[IAEP] [support-gang] Quake Catcher Network
rgesthuizen at gmail.com
Mon Apr 19 22:09:56 EDT 2010
I have some contact with http://www.globe.gov and had the chance to show off
two OLPC XO-1 laptops a couple of years ago at their office in Denver. I am
still a current GLOBE trainer in Melbourne.
Would you like me to make contact with them regarding membership of GLOBE?
It would be great for your Uganda data to become part of our global weather
On 20 April 2010 07:49, Nicholas Doiron <ndoiron at andrew.cmu.edu> wrote:
> I do appreciate your response and thoughts on how it would be difficult to
> collect data regularly. I am hoping to install an XO-accessible weather
> station in Uganda this summer. A device will monitor the sensor and
> students can collect and post the data on their own schedule.
> A large-scale project could start by choosing a simpler project where
> students send reports about what they see. Last December I was on a call
> with DigiLiteracy.org and Cornell's volunteer science program. Cornell is
> interested in bird counts from OLPC schools in the US, India, and Latin
> America. They also have a bilingual Celebrate Urban Birds program for city
> schools. Here is a report about their work with a school in Costa Rica:
> I would be happy to help in bringing this program back to life. We have
> put digital graphs, cameras, maps, and networks in schools around the
> world; it would be amazing if we can connect them with practical science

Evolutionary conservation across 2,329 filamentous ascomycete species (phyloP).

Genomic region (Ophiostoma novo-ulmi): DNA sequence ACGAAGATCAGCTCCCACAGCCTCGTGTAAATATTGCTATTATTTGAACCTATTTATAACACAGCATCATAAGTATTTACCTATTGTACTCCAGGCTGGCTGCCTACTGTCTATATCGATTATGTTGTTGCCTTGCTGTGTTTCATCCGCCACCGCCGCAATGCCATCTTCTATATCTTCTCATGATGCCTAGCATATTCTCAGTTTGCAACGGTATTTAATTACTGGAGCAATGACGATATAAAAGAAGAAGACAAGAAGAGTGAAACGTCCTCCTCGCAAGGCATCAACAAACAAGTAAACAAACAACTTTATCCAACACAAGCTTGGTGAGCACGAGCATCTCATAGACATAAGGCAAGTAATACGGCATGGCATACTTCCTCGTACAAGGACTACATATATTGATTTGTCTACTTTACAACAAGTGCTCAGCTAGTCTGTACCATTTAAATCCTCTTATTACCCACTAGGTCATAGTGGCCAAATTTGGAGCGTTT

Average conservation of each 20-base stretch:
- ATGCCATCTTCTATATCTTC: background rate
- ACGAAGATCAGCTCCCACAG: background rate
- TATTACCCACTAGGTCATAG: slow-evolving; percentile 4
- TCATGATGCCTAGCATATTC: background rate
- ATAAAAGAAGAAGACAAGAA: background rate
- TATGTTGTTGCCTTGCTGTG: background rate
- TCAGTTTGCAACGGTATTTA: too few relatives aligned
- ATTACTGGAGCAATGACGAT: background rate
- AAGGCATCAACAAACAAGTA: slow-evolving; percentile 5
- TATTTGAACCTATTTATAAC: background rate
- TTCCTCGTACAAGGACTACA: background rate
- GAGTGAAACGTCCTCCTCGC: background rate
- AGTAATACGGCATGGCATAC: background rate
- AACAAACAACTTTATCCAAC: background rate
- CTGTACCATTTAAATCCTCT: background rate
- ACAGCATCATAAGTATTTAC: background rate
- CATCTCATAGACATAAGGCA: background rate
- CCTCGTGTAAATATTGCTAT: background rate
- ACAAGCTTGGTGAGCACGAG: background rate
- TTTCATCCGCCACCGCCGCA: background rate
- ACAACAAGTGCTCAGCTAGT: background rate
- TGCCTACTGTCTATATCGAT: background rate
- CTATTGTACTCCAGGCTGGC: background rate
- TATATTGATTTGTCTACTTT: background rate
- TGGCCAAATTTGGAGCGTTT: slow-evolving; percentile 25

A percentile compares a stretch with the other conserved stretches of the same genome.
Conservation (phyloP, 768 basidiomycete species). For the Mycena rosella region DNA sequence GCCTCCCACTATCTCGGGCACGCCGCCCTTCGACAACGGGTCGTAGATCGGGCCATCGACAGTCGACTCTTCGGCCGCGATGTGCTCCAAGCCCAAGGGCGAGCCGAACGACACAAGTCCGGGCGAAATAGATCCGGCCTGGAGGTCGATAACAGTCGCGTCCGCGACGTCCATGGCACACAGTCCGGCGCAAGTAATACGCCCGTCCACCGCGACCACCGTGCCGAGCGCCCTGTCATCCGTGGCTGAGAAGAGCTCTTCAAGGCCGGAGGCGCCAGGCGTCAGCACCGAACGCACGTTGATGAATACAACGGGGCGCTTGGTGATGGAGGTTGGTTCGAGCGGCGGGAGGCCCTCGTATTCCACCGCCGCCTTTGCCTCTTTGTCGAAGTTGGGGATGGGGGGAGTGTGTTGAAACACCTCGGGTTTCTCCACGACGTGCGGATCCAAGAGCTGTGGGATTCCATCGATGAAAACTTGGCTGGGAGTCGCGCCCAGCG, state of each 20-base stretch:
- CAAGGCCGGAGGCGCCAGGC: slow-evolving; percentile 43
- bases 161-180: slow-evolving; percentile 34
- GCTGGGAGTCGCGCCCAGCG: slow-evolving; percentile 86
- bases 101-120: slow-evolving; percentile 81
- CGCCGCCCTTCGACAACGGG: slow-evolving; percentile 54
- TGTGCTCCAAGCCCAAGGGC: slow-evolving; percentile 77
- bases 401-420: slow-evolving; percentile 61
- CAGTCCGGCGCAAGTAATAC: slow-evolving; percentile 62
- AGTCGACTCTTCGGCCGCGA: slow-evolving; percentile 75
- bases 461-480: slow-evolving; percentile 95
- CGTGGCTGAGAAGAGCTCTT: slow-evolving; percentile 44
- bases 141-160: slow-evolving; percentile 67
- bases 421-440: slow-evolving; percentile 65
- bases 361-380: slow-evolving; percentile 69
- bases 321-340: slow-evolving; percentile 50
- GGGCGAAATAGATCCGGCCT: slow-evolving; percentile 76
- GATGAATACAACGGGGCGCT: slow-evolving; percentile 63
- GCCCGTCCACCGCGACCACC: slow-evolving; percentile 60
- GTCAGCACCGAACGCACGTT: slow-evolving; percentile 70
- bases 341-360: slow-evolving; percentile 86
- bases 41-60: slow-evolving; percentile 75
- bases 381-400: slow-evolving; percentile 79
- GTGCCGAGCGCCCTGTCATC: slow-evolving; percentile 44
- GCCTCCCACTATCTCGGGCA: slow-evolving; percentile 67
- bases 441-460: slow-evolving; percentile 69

> Nick Doiron
> On Sun, April 18, 2010 11:44 pm, Yamandu Ploskonka wrote:
> > Provincia San Luis in Argentina is doing an amazing project of
> > calculating the carbon footprint of every community in the Provincia, the
> > kids go house byhouse interviewing the families on what kind of
> > they have, number of lightbulbs, etc. Classmates running winnows, alas.
> > Please disregard the rest of my response below - I'm into nonsense, no
> > need to take any of that seriously, I just find it somewhat quaint I fell
> > into that, so I'm leaving it there
> > as to massive data gathering, something on the lines of weather projects
> > could be fascinating, with adequate sensors. Anyway, so far we haven't
> > even been able to figure out even what it is that kids use their
> > for, which simply would require to see / spider / datamine the Journals.
> > To assume that we will be able to have kids regularly upload
> > information, and also somehow will we manage to get them previously the
> > proper sensors...
> > Now, with *adequate* data processing, having weather data moving across
> > a locality with a couple hundred sensors *accurately* located would be
> > terrific, especially cross referencing that with satellite data and doing
> > it over a significant span of time.
> > Same difficulty with anything of this kind. It's cute this was
> > originally sold as something that would use accelerometers in computers,
> > but, oh, it turns out you need separate sensors.
> > I've seen a few very clever Science Fair seismic sensors, but even the
> > cheapest ones can run beyond what is practical to consider as individual
> > expenses. And don't forget calibrating them, etc. I would be surprised a
> > sensor that actually can give useful information would cost less than an
> > XO!
> > On 04/18/2010 09:39 PM, Caryl Bigenho wrote:
> >> Hi Nick,
> >> Thanks for the link to the Science For Citizens site. Sounds like
> >> most of these projects are for the US only. I wonder if there are
> >> similar projects in other countries? Some really nice lessons could be
> >> developed for students to do with their XOs with web access. Does
> >> anyone know of others?
> >> Caryl
> IAEP -- It's An Education Project (not a laptop project!)
> IAEP at lists.sugarlabs.org
Roland Gesthuizen - ICT Coordinator - Westall Secondary College
"Never doubt that a small group of thoughtful, committed citizens can change
the world; indeed it is the only thing that ever has." --Margaret Mead
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